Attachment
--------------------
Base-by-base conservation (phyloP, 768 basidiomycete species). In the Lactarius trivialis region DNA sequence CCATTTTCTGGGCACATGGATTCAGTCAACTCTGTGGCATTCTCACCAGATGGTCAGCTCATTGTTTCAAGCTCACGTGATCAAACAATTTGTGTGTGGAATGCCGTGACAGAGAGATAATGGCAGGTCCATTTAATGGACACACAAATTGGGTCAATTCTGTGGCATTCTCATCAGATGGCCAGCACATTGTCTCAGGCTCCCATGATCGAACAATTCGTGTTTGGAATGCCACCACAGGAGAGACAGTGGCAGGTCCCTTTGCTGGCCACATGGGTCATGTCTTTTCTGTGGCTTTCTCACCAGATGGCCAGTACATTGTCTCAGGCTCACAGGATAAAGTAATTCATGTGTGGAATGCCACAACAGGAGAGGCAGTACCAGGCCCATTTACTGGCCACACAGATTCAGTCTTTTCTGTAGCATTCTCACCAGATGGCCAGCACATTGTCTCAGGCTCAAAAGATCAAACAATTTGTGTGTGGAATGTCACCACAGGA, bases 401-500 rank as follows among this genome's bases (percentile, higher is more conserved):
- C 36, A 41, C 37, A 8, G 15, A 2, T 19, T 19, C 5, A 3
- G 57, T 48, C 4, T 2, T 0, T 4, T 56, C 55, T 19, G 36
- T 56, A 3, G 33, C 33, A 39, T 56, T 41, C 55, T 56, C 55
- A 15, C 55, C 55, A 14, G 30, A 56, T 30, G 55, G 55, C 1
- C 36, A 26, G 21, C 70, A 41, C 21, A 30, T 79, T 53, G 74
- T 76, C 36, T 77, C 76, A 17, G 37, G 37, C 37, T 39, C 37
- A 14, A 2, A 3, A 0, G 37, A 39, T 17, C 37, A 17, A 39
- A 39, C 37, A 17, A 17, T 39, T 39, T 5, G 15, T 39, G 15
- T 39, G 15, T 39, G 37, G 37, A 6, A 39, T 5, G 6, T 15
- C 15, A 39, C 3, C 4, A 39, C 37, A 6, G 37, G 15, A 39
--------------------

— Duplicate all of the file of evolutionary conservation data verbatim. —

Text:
Base-by-base conservation (phyloP, 768 basidiomycete species). In the Lactarius trivialis region DNA sequence CCATTTTCTGGGCACATGGATTCAGTCAACTCTGTGGCATTCTCACCAGATGGTCAGCTCATTGTTTCAAGCTCACGTGATCAAACAATTTGTGTGTGGAATGCCGTGACAGAGAGATAATGGCAGGTCCATTTAATGGACACACAAATTGGGTCAATTCTGTGGCATTCTCATCAGATGGCCAGCACATTGTCTCAGGCTCCCATGATCGAACAATTCGTGTTTGGAATGCCACCACAGGAGAGACAGTGGCAGGTCCCTTTGCTGGCCACATGGGTCATGTCTTTTCTGTGGCTTTCTCACCAGATGGCCAGTACATTGTCTCAGGCTCACAGGATAAAGTAATTCATGTGTGGAATGCCACAACAGGAGAGGCAGTACCAGGCCCATTTACTGGCCACACAGATTCAGTCTTTTCTGTAGCATTCTCACCAGATGGCCAGCACATTGTCTCAGGCTCAAAAGATCAAACAATTTGTGTGTGGAATGTCACCACAGGA, bases 401-500 rank as follows among this genome's bases (percentile, higher is more conserved):
- C 36, A 41, C 37, A 8, G 15, A 2, T 19, T 19, C 5, A 3
- G 57, T 48, C 4, T 2, T 0, T 4, T 56, C 55, T 19, G 36
- T 56, A 3, G 33, C 33, A 39, T 56, T 41, C 55, T 56, C 55
- A 15, C 55, C 55, A 14, G 30, A 56, T 30, G 55, G 55, C 1
- C 36, A 26, G 21, C 70, A 41, C 21, A 30, T 79, T 53, G 74
- T 76, C 36, T 77, C 76, A 17, G 37, G 37, C 37, T 39, C 37
- A 14, A 2, A 3, A 0, G 37, A 39, T 17, C 37, A 17, A 39
- A 39, C 37, A 17, A 17, T 39, T 39, T 5, G 15, T 39, G 15
- T 39, G 15, T 39, G 37, G 37, A 6, A 39, T 5, G 6, T 15
- C 15, A 39, C 3, C 4, A 39, C 37, A 6, G 37, G 15, A 39